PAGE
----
# Does the set of all sets that contain themselves contain itself?

We always hear about the paradox of the set of all sets that don't contain themselves and whether it contains itself or not. What about the set of all sets that do contain themselves? Is that an alligator paradox?

(Assume that you don't have the axiom of regularity, by the way.)

In the usual set of axioms of set theory, ZFC, this is the empty set. That is no set contains itself. It is immediate that $\varnothing\notin\varnothing$.

If we consider ZF without the axiom of regularity, it is consistent that the collection of sets of the form $x=\{x\}$ is a proper class (i.e. definable, but not a set, much like the Russell class). In which case this is not even a set.

But suppose that there is only one set which contains itself, $x=\{x\}$ then the set of all sets which contain themselves is $\{x\}=x$. It must contain itself! But if the set which contains itself is $y=\{y,\varnothing\}$ then the set of sets which contain themselves is $Y=\{y\}\neq y$ and $Y\notin Y$.

If we analyze the proof of the Russell paradox in this case we have that:

If $X=\{x\mid x\in x\}$ is a set, then either $X\in X$ in which case $X\in X$; or $X\notin X$ in which case $X\notin X$.

There is no problem with either case.

• (Included for OP's benefit) Sets of the form $x = \{ x \}$ are called Quine atoms. – Clive Newstead Jan 6 '13 at 15:18
• But since both are possible, isn't that a problem? Isn't the set as ill-defined as the set in Russell's paradox? – Albert Hendriks Aug 30 '18 at 19:14
• @Albert: I don't follow, what exactly are you asking about? – Asaf Karagila Aug 30 '18 at 19:19
• OP asks about THE set of all set that contain themselves, but apparently there are more such sets. So something like $\{x|x\in x\}$ is ill-defined, right? Does it contain itself or doesn't it? Such a definition should define only one exact set. – Albert Hendriks Aug 30 '18 at 20:03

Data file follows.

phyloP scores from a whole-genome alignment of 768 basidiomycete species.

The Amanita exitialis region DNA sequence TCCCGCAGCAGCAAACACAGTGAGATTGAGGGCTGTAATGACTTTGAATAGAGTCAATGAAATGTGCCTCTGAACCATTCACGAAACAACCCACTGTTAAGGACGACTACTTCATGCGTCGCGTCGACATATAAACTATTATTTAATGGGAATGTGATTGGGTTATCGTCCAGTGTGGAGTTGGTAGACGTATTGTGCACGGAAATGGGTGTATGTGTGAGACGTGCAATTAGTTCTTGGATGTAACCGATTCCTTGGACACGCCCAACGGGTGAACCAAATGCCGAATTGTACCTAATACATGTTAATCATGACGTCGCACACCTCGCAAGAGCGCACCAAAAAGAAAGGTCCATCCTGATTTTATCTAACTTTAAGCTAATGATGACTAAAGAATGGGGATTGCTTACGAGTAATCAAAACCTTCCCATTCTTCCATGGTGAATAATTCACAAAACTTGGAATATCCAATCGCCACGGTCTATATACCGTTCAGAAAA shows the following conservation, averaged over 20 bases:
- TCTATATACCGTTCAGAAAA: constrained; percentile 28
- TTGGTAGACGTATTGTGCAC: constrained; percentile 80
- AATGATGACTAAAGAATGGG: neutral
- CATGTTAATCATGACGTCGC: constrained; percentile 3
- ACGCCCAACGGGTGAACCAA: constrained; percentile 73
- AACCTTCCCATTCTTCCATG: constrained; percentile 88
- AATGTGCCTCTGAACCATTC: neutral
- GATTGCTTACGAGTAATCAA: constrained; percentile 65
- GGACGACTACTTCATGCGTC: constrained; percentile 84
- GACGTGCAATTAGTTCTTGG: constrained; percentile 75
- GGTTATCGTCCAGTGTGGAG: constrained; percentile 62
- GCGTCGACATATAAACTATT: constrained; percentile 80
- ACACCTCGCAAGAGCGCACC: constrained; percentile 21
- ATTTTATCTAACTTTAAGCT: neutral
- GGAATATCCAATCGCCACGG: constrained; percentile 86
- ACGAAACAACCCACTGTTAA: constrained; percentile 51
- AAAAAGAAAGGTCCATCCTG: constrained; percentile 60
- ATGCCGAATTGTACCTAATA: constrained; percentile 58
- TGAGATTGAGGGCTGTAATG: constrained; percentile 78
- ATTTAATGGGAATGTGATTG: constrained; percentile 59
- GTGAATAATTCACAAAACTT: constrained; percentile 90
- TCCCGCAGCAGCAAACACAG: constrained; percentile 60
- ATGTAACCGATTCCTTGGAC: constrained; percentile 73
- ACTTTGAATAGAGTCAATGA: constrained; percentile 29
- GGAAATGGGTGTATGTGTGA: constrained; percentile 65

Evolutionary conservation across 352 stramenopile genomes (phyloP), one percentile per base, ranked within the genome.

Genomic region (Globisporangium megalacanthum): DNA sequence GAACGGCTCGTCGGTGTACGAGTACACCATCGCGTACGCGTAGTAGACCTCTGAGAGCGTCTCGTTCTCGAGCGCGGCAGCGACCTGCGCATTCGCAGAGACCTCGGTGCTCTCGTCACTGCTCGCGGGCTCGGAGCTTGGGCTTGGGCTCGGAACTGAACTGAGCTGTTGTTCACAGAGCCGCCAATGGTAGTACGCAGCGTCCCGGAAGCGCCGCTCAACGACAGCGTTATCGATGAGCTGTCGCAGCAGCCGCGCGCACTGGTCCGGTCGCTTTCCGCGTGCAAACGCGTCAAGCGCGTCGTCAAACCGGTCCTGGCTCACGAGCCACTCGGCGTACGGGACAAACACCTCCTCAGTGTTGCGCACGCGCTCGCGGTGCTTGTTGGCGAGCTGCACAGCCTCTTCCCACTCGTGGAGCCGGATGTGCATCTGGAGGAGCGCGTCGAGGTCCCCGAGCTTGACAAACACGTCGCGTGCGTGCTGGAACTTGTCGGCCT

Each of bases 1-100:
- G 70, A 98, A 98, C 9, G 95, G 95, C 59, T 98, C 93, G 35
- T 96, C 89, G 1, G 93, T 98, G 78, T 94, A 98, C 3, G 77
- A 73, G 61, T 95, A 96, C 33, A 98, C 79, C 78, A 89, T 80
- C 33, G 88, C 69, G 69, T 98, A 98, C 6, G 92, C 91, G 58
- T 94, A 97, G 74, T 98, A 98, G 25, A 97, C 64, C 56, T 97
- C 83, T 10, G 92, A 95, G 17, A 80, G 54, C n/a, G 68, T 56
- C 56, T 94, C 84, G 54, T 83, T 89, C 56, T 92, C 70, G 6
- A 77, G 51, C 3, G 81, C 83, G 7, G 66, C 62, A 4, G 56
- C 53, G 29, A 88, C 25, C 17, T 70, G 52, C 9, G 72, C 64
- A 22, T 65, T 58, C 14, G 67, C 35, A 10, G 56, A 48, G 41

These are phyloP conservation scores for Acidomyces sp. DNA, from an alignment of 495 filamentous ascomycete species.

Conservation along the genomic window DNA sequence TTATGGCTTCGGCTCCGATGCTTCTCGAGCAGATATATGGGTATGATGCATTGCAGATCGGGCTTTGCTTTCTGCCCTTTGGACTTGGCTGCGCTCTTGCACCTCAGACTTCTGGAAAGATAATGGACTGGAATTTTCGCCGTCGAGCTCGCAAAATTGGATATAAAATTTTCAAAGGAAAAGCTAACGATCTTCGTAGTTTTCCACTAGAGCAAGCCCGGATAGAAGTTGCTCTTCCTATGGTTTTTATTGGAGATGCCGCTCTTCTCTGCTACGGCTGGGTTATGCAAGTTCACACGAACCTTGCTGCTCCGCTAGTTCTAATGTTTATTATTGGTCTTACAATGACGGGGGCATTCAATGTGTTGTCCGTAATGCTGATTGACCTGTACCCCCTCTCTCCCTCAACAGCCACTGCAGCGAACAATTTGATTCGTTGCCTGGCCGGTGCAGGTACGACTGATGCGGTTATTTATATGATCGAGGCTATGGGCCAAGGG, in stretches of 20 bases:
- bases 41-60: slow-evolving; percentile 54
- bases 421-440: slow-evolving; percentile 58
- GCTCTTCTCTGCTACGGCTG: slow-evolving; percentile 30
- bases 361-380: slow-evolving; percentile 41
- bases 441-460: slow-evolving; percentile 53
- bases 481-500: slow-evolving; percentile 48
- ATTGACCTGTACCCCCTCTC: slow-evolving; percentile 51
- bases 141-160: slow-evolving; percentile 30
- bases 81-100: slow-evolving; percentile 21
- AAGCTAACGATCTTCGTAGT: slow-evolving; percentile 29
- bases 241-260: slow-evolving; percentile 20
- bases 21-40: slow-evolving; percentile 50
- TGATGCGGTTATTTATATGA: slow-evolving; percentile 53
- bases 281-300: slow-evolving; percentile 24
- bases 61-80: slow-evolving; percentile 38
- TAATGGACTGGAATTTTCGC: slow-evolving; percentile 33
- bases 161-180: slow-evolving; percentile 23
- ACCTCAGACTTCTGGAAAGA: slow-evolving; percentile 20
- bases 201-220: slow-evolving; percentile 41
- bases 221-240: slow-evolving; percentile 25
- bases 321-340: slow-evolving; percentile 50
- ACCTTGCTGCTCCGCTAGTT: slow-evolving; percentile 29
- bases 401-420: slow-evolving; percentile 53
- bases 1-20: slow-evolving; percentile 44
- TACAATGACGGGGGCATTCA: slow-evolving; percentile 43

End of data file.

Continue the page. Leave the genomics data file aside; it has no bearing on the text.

• @Albert: No, there is exactly one collection defined by this. But is it a set or a proper class, or is it the empty set, this depends on your axioms. Like saying $\{n\in\Bbb N\mid n=0\text{ and RH is true, or }n\leq 2\text{ and RH is false}\}$. This defines a unique set. But can you tell me, without knowing more information whether or not it has just one element or more? (RH stands for the Riemann Hypothesis.) – Asaf Karagila Aug 30 '18 at 20:19

In ZF(C) it is a theorem that $\forall x(x\notin x)$: no set has itself as a member. Thus, $\{x:x\in x\}=\varnothing$. And $\varnothing\notin\varnothing$, so the set of all sets that do contain themselves is not such a set.

I get to use the two element model again!

Depending on your axiom such sets may or may not exist.

There is a two element model of union, pairing, comprehension, and foundation such that $y \in y$. (If you like, you can ignore foundation.)

For example, let $M = \{x, y\}$ and $\in^\mathcal{M} = \{(x,y), (y,y)\}$. You can verify all the axiom stated above. In this model, there exists a set $y$ such that $y \in y$.

Also if you are familiar with Russel's paradox, the set of all $\{x : x \notin x\}$ is also a set in this model. The whole universe $V = y$ is also a set in this model $\mathcal{M}$.

Of course, if you look at any of the other answers, the full $ZF$ axions prove that such sets do not exist.

In Zermelo-Fraenkel set theory, you can't prove the inexistence of the set of all sets that contain themselves. Since there is no universal set, you can't prove that the complement of that set is the set of all sets that don't contain themselves. In fact, in that theory, it can be proven using the axiom of regularity that that set is the empty set. In New Foundations, there is a universal set. In that theory, you can prove that the set of all sets that contain themselves doesn't exist either. Here's an incomplete proof but I'm sure a complete formal proof exists.

The set of all sets that don't contain themselves doesn't exist. Suppose the set of all sets that contain themselves exists. Then its complement with respect to the universal set is the set of all sets that don't contain themselves, which contradicts the fact that that set doesn't exist. Therefore, the set of all sets that contain themselves doesn't exist either.

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